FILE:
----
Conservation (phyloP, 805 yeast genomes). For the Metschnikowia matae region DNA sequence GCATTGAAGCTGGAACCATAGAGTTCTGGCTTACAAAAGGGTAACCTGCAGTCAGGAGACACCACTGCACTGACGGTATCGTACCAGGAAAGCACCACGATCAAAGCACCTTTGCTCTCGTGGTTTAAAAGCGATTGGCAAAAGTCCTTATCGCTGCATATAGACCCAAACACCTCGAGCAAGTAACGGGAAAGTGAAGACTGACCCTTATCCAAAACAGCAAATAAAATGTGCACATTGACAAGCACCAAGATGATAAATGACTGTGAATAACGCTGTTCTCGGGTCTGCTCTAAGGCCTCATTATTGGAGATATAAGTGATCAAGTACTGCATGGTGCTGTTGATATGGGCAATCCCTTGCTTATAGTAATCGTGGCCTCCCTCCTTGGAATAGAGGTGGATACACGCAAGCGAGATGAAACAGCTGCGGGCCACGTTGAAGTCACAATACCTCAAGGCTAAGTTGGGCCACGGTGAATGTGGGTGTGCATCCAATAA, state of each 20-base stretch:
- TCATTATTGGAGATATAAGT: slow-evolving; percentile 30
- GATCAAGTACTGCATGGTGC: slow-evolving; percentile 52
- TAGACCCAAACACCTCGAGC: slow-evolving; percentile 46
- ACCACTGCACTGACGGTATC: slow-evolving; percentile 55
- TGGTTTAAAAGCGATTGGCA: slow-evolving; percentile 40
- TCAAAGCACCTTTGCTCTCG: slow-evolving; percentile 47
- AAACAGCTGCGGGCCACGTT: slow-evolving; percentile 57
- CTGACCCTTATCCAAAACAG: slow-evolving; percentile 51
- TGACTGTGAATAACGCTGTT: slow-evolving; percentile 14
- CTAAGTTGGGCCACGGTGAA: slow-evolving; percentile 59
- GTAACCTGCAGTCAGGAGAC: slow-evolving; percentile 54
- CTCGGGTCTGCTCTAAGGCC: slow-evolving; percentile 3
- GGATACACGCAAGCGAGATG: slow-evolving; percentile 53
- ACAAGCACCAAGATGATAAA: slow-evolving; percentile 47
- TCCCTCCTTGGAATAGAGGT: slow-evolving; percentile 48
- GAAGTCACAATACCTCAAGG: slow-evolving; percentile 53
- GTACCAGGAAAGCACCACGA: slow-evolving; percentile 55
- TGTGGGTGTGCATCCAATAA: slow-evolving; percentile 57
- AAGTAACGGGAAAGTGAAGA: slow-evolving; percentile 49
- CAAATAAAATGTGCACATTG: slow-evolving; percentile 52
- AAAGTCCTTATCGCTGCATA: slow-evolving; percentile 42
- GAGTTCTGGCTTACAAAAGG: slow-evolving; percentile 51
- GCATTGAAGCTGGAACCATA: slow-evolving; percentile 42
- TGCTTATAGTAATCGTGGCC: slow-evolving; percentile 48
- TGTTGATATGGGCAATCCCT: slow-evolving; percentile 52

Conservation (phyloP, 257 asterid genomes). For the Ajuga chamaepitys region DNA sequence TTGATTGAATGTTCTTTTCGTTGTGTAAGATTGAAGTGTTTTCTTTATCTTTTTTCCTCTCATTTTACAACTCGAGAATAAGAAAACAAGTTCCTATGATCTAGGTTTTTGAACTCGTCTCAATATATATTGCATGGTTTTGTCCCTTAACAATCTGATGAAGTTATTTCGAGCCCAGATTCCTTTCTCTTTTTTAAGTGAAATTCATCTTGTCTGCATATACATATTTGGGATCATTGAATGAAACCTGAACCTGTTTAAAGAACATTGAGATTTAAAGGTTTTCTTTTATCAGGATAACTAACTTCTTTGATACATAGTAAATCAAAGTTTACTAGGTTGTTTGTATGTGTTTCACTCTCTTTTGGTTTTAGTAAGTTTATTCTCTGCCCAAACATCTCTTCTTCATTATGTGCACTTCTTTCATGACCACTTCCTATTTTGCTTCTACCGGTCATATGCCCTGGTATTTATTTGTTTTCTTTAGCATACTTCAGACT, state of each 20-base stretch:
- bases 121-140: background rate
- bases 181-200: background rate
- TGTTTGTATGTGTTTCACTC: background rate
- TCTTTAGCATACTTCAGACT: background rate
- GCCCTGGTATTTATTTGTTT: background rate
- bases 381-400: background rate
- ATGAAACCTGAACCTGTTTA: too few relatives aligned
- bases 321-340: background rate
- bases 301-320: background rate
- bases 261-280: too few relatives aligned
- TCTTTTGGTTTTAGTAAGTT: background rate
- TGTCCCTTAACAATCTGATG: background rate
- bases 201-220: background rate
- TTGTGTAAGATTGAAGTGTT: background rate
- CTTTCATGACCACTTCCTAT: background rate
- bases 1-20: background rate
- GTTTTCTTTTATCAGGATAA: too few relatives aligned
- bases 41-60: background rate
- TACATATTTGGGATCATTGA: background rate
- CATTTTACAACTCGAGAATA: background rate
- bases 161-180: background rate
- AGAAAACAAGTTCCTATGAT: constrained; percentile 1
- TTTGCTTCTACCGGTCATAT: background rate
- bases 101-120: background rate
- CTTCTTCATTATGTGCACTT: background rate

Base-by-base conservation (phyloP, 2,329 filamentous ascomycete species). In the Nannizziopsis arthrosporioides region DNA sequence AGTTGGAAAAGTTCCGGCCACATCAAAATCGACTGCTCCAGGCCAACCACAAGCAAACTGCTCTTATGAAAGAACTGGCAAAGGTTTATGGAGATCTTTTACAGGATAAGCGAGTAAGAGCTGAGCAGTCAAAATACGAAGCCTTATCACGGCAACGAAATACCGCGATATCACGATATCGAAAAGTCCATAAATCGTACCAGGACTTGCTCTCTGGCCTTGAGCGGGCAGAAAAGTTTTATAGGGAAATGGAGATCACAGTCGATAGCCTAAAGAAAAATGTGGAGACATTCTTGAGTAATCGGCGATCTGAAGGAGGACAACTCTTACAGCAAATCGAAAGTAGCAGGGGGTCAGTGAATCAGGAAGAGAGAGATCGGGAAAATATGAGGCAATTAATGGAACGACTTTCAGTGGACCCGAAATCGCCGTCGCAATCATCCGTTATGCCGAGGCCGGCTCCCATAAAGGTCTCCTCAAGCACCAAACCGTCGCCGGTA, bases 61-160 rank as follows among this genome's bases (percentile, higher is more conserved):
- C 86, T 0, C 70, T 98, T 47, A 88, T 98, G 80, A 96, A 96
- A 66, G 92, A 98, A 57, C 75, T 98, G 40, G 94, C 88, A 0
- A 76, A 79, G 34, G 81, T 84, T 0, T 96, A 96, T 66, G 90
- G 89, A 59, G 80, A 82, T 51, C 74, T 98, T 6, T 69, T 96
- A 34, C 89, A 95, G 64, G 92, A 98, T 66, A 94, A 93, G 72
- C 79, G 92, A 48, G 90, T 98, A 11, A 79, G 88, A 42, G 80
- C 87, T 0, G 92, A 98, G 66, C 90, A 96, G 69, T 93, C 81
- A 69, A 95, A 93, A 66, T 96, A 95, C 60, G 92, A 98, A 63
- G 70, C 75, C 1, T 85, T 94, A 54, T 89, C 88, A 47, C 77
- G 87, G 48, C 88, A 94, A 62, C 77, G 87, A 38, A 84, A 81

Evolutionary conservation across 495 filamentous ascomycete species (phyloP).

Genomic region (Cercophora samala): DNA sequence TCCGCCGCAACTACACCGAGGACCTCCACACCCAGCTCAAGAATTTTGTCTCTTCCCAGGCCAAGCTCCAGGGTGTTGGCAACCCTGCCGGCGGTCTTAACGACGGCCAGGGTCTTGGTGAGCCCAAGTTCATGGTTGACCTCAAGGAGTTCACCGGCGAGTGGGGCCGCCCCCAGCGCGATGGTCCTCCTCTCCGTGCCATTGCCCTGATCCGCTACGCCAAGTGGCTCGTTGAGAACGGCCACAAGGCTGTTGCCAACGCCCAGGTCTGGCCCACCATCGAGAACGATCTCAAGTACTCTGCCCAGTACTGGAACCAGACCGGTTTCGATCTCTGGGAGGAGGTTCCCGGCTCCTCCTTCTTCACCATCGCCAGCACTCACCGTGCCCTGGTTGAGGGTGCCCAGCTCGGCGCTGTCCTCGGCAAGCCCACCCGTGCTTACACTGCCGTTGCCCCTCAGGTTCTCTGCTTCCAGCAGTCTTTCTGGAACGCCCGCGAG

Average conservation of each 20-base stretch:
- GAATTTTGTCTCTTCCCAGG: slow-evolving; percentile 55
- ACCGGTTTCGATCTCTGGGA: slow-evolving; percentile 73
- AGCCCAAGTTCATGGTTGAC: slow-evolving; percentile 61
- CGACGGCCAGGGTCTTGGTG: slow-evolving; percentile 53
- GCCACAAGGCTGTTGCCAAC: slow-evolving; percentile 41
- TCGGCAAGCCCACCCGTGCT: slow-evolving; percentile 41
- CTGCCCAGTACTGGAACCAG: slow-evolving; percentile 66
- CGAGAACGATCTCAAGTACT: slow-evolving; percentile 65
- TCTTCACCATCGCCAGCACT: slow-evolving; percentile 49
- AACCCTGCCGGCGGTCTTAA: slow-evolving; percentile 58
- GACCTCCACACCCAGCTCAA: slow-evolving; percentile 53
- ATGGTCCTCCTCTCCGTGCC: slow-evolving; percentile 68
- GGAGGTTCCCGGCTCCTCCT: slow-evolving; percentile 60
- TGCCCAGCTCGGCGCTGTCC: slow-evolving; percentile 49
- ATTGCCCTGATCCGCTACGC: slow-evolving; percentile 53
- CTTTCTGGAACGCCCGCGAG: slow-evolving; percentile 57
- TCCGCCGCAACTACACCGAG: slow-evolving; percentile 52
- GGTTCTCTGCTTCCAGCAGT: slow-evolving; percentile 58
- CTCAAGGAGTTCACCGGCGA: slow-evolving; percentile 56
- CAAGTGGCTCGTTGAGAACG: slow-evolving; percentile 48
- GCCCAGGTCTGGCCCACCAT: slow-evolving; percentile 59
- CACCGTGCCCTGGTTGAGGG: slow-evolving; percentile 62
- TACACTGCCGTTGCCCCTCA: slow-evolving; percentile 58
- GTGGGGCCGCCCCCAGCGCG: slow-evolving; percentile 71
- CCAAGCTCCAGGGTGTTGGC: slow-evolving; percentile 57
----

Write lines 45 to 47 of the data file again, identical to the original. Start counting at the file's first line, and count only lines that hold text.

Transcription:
- bases 41-60: background rate
- TACATATTTGGGATCATTGA: background rate
- CATTTTACAACTCGAGAATA: background rate